Characterization of vegetation community dynamics in areas affected by construction waste along the urban fringe | Land Portal | Securing Land Rights Through Open Data

Resource information

Date of publication: 
December 2015
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The effects of urban sprawl, at the expense of green natural areas, and the increasing anthropogenic pressure on these areas, lead to significant changes in land cover composition and structure. One of the threats and hazardous aspects of the urban sprawl is the disposal of construction site waste (CW) at the cities’ fringes and by the roadsides. The analysis of vegetation community structure over space and time in such areas may contribute to the understanding of community dynamics at the urban fringe following modern human intervention. Therefore, the purpose of this study was to characterize the composition and structure of vegetation communities in construction waste and rubble areas at the city of Haifa’s fringe. A control undisturbed site, and sites that were disturbed 20, 40 and 60 years prior to the study were selected and studied.The results indicate that superficially there is no difference among the communities. A closer analysis, however, reveals that there is a significant segregation in species assembly between the control and the damaged sites, and that this difference becomes more significant as time passes. Initially, recently disturbed sites were characterized by a higher abundance of ruderal species, where mean number of ruderal species was 1.75/sampling quadrate, compared to 0.08 species/sampling quadrate. As time passes, the number of exotic species increased from 0.09 species/sampling quadrate at the 20 year disturbed site to 1.02 at the 60 year sites. Additionally, cover of climber species in the sites significantly increased with time, and other local life form groups declined in richness. Further, we have found that the impact of the CW is spreading beyond the area that it was found and into the open and undeveloped area that surround the city.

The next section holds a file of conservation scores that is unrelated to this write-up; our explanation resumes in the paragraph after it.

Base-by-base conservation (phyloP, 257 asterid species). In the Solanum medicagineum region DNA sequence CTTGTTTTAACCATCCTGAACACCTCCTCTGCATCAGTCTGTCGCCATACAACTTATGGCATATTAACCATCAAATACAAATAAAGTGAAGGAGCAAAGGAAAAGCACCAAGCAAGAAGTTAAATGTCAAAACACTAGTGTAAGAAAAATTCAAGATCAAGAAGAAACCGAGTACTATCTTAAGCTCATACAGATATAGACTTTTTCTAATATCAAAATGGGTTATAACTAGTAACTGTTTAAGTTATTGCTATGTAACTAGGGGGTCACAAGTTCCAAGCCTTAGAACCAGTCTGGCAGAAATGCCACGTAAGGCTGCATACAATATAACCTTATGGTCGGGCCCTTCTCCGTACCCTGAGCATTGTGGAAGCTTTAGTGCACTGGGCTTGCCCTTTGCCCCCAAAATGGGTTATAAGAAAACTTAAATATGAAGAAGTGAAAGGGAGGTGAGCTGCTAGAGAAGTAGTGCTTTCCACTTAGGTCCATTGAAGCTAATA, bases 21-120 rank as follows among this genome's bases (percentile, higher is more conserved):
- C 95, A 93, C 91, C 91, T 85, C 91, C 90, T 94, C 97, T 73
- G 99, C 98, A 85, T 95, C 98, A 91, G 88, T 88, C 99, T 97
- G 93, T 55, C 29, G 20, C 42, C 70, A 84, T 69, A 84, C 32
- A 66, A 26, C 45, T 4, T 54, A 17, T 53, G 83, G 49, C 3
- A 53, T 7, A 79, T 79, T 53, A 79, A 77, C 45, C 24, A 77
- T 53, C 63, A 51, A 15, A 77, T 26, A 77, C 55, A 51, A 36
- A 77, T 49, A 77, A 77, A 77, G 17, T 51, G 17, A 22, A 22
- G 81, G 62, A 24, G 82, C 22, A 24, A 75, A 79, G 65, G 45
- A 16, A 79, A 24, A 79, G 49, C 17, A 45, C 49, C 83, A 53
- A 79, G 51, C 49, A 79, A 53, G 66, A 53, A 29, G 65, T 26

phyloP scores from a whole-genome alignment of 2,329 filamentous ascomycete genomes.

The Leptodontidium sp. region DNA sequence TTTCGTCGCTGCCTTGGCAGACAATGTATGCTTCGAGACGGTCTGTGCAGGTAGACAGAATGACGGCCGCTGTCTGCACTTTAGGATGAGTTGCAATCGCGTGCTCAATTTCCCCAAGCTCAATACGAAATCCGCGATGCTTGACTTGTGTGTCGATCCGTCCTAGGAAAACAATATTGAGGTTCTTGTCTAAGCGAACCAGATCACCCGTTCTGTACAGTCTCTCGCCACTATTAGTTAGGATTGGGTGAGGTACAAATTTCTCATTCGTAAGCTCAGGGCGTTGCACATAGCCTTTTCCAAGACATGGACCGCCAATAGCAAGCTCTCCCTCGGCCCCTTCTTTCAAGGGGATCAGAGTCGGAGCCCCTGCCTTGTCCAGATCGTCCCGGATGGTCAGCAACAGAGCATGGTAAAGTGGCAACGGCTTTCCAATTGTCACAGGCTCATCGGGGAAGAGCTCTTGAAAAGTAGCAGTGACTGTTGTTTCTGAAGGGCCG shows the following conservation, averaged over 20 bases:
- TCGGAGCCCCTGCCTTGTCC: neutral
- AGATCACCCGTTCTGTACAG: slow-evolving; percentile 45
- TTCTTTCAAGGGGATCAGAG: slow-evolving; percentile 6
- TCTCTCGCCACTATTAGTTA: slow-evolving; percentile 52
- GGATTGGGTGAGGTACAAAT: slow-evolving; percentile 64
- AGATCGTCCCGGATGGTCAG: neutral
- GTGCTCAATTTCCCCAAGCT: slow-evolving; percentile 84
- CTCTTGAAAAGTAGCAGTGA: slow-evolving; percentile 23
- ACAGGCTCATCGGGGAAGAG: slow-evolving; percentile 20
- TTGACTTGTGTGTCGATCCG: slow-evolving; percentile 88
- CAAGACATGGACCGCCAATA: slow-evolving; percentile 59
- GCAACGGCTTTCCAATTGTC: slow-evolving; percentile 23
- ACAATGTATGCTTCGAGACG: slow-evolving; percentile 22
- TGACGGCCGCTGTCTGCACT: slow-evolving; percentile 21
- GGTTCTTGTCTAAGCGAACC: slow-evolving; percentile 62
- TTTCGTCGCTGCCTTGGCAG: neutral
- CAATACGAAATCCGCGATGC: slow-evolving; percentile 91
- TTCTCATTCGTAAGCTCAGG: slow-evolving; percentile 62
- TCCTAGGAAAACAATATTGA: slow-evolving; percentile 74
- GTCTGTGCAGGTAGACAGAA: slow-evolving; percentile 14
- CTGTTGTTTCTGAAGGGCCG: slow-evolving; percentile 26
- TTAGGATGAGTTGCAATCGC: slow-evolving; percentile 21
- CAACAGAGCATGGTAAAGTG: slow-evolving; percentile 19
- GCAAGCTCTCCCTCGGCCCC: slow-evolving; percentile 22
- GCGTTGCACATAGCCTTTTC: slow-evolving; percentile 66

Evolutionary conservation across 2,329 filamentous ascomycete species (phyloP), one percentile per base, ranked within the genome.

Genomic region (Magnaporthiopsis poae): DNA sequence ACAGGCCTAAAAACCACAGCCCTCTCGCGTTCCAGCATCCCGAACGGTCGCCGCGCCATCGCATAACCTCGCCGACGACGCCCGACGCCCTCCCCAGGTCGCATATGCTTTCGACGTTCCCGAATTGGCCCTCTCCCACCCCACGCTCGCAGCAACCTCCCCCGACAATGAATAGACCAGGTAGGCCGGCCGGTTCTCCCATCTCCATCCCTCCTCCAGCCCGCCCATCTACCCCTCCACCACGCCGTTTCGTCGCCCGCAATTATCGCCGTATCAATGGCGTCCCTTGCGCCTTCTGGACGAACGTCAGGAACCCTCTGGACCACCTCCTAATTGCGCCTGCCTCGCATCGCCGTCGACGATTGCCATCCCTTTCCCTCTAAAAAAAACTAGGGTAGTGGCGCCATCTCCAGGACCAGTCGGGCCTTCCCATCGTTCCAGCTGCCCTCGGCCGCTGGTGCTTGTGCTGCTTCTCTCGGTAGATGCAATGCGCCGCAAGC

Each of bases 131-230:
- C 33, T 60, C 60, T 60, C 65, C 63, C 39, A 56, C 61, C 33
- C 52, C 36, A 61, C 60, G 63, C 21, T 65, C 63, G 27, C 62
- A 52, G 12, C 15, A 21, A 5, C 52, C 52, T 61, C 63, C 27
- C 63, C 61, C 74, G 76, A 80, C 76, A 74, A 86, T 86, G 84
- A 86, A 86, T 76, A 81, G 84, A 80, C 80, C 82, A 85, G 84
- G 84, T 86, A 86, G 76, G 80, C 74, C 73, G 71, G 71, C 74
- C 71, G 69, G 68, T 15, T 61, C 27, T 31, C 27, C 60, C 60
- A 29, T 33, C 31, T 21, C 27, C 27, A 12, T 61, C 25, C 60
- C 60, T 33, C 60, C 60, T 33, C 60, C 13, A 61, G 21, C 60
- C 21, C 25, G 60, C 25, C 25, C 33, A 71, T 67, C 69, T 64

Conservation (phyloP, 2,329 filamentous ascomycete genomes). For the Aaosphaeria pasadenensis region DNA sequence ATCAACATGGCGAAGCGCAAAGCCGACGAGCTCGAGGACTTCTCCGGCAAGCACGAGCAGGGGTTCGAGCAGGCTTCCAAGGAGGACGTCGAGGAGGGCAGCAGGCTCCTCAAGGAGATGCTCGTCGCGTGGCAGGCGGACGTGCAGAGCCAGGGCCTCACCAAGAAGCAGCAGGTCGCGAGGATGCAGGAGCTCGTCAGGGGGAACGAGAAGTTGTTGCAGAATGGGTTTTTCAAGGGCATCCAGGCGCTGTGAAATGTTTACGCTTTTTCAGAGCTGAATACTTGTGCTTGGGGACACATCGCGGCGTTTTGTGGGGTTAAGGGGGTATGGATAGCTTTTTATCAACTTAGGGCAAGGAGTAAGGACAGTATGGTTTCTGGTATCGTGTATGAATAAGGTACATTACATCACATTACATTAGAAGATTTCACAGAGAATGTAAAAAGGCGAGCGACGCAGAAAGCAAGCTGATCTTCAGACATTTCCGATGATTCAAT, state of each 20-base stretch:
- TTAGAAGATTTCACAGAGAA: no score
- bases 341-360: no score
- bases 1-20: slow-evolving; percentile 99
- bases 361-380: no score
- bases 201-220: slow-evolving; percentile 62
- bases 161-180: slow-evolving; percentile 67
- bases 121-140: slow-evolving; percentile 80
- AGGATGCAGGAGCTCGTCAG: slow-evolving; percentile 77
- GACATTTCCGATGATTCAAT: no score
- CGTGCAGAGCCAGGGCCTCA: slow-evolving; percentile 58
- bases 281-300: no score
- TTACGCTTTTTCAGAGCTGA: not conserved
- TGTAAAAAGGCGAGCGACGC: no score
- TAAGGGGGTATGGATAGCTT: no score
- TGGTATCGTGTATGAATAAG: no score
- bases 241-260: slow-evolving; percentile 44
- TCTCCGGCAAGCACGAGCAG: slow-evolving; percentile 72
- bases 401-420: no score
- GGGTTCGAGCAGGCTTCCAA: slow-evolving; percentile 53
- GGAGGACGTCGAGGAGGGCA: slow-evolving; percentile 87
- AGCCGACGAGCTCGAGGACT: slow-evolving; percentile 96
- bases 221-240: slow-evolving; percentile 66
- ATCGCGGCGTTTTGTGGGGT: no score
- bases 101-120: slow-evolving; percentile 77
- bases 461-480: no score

Authors and Publishers

Author(s), editor(s), contributor(s): 
Kopel, Daniella Malkinson, Dan Wittenberg, Lea

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